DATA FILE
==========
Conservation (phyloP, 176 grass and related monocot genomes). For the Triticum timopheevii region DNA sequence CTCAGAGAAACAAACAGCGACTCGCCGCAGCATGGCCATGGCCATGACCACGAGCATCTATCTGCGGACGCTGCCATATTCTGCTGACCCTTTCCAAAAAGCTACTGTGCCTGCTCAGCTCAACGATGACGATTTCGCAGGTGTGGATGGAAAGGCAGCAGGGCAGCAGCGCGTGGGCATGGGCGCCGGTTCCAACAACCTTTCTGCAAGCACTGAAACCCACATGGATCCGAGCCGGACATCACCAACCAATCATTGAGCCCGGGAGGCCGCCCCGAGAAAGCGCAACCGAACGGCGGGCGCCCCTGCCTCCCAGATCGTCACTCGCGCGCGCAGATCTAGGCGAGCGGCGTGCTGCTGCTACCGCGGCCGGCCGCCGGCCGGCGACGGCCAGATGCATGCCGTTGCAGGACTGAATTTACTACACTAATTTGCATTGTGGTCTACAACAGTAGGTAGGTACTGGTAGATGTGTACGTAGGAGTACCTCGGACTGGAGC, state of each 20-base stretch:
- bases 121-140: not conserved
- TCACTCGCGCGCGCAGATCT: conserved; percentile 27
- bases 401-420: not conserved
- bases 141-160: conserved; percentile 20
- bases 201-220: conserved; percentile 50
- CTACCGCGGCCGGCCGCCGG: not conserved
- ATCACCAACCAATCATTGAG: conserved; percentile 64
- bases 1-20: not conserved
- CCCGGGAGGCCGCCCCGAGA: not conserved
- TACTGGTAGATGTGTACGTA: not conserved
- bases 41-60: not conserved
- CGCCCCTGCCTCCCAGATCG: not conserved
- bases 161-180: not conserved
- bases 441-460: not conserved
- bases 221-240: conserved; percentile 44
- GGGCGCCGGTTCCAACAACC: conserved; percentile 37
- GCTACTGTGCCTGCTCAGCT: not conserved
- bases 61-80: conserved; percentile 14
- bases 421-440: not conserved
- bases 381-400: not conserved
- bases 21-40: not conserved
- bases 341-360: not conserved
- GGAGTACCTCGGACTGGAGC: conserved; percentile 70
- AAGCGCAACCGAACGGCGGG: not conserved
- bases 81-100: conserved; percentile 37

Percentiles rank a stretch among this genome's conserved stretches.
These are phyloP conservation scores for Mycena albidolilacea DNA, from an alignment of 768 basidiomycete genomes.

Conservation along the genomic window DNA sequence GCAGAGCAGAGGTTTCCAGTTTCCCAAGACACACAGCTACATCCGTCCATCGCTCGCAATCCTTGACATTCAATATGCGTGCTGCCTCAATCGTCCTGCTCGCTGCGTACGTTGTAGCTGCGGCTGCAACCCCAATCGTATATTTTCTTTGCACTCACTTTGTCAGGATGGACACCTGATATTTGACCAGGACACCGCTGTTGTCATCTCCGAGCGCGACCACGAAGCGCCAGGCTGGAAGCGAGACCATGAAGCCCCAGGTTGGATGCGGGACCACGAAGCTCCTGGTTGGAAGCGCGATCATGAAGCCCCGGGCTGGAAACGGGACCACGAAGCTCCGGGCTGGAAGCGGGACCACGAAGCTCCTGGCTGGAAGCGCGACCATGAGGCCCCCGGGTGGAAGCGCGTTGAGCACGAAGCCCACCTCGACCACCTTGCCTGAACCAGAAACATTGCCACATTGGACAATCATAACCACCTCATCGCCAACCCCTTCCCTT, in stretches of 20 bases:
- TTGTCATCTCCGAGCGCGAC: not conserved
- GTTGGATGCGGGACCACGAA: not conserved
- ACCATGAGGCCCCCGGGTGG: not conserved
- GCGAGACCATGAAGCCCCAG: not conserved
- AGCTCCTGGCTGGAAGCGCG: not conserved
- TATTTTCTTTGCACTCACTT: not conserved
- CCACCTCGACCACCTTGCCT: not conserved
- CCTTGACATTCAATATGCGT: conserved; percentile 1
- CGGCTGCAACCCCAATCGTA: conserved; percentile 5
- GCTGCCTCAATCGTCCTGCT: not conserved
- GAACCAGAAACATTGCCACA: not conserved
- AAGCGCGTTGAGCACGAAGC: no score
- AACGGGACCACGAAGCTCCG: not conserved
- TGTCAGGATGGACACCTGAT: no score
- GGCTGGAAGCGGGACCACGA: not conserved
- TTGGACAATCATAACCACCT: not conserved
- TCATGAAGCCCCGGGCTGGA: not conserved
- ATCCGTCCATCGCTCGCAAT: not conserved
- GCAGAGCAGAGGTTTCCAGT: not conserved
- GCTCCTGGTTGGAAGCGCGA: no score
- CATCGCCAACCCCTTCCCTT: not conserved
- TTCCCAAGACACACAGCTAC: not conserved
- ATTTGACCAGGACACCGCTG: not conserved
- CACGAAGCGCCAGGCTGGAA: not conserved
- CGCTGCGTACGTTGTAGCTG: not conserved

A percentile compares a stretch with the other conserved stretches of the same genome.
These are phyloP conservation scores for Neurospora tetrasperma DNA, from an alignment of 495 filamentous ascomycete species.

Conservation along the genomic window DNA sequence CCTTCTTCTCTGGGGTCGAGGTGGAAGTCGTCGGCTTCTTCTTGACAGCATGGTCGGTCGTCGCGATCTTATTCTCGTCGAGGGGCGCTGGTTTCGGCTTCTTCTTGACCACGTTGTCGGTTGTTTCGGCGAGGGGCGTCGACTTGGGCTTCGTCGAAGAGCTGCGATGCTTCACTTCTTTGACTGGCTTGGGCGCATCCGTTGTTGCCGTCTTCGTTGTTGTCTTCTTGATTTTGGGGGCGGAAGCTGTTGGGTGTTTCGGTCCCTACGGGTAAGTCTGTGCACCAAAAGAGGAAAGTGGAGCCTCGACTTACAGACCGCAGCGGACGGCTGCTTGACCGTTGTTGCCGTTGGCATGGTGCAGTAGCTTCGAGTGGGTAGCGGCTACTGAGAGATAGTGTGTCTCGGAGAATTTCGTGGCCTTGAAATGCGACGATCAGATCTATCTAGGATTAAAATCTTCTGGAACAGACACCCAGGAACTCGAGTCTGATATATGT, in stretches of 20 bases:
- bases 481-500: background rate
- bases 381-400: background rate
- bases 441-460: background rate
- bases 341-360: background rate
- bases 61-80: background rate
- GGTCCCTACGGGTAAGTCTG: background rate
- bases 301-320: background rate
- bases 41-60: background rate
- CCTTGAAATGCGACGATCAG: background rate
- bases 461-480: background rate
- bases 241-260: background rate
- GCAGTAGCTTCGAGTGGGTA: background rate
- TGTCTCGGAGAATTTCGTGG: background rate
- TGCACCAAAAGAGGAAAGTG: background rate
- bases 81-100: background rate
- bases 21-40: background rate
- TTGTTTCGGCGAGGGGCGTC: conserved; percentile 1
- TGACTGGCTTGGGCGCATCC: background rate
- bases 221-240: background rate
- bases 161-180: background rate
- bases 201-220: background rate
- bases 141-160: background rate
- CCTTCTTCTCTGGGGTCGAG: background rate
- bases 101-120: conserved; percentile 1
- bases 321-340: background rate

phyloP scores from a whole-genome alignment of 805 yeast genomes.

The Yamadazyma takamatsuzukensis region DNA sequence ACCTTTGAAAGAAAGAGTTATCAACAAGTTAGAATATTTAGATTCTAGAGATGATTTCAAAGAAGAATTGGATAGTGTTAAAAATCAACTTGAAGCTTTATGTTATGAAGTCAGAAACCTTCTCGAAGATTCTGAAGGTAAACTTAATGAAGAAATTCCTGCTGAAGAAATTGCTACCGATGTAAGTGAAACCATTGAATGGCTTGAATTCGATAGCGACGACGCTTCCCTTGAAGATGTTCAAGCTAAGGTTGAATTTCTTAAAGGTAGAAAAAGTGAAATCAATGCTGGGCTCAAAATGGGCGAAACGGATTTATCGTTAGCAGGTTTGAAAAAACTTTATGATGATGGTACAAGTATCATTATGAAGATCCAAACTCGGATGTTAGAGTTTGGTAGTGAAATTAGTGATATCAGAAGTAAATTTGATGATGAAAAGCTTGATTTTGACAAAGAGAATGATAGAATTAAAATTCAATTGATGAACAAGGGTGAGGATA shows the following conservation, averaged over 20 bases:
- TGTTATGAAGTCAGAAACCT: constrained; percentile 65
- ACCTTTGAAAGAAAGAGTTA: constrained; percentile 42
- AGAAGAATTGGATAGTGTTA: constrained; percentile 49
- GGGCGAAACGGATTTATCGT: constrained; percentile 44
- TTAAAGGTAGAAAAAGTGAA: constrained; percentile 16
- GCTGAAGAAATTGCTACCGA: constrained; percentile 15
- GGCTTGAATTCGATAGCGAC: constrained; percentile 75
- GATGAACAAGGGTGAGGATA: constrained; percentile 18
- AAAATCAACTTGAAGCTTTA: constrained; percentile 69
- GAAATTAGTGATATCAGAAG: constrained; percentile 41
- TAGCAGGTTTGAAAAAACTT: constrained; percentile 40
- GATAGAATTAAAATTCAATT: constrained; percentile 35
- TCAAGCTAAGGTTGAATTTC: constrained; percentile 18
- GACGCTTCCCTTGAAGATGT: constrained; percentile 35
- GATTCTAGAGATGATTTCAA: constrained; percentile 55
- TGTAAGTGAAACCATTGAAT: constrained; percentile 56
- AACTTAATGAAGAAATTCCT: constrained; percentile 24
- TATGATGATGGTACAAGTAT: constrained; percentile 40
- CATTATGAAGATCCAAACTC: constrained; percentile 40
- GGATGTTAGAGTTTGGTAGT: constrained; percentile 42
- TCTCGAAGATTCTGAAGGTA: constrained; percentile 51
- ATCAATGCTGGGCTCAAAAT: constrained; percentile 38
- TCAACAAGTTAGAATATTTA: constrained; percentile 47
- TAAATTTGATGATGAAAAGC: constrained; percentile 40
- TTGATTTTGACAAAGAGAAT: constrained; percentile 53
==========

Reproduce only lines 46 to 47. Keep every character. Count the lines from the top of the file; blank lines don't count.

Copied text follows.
- TCATGAAGCCCCGGGCTGGA: not conserved
- ATCCGTCCATCGCTCGCAAT: not conserved